In the dressing room after the day's play the senior members of India's squad tried to liven up the mood after a better part of a blistering summer day was spent chasing the ball all around the Adelaide Oval. They tried to evoke the memories of 2003-04 when India came back after conceding over 500 runs to win a remarkable Test. An hour before the day's play ended, the hero of that triumph, Rahul Dravid, trudged back to the pavilion looking a pale shadow of the player who scored over 300 runs in that winning cause.Dravid's dismissal summed up the day and, in a way the series, for India. Arguably the most technically sound batsman in the current game was bowled for the sixth time in seven innings. This time the ball didn't creep in between bat and pad; it didn't beat him for pace; it didn't deflect off his pads onto the stumps. Dravid found yet another way to lose his wicket. A Ben Hilfenhaus delivery ricocheted off his elbow to rattle the stumps.
Hoping against hope
In the press box, Indian journalists showed hawk-eyed precision for statistics and took refuge in cold numbers and coincidence, pointing out that like Australia, India lost their first wicket with the score on 26. Like Australia, the second wicket fell at 31. Australia eventually scored 604-7 declared. India ended the second day on 61/2.
The first session of Day Two was a carbon copy of the last two sessions of the opening day as overnight centurions Ricky Ponting and Michael Clarke showed no intention to relent. Off the second ball he faced in the morning, an Ishant Sharma half-volley drifting down the leg-side, Clarke guided the ball to the boundary in front of square leg. From there on it was more of the same as Australia went a session without losing a wicket for the sixth time in the series.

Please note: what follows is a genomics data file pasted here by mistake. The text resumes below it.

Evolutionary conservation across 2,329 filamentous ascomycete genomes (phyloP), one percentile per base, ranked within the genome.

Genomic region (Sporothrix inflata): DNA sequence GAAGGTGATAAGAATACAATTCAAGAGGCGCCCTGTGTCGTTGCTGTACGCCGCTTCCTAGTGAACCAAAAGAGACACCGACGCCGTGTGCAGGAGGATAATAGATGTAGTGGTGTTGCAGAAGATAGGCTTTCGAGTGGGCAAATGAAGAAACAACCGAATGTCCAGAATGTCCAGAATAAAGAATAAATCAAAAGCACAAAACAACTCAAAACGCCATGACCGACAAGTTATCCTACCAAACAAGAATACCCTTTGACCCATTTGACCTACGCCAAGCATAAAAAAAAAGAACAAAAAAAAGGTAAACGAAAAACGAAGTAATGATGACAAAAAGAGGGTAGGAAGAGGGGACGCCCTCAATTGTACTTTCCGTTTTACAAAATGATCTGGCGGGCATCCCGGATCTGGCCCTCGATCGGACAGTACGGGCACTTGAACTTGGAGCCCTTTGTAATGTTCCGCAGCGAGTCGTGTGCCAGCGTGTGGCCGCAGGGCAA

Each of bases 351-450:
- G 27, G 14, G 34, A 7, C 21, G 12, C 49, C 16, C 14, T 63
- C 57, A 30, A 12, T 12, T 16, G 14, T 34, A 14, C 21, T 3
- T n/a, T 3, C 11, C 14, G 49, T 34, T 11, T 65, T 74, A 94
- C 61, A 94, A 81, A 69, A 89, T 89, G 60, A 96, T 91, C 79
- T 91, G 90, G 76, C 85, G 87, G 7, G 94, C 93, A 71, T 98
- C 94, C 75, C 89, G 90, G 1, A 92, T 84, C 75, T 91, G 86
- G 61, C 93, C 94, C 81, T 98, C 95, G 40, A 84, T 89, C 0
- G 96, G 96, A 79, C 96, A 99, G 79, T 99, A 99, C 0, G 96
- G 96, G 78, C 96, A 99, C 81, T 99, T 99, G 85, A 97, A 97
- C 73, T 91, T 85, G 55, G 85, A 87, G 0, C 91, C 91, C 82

In elite company
Just before the session ended, Clarke reached his double hundred, emulating Don Bradman and Walter Hammond, the only other batsmen to score a triple century and a double in the same series. He also became the first captain to do so.
He was finally dismissed, shortly after the interval, bowled by Umesh Yadav for 210. His 386-run partnership with Ponting is the highest in Tests between India and Australia, breaking the 376-run stand between Dravid and Laxman in the historic victory at Eden Gardens in 2001.
Ponting brought up his own double hundred, the sixth of his career, not much later. Next man Mike Hussey chipped in with 25 before he was run out. Ponting finally departed for 221, caught by Tendulkar off Zaheer.
The previously out of sorts Brad Haddin and tailender Ryan Harris then compiled an unbeaten 71-run eighth wicket partnership to guide the hosts past 600.
On a track made for his style of batting, much was expected off stand-in captain Virender Sehwag. But after getting an early reprieve when Ed Cowan dropped him on 5, he perished to Peter Siddle, who took a superb return catch to give the visitors an early jolt. Dravid joined him in the pavilion soon.
Gautam Gambhir had reached 30 by stumps with Tendulkar providing him company. Thursday is a special day for both countries. India will celebrate Republic Day while the hosts celebrate Australia Day. Who will celebrate out in the middle?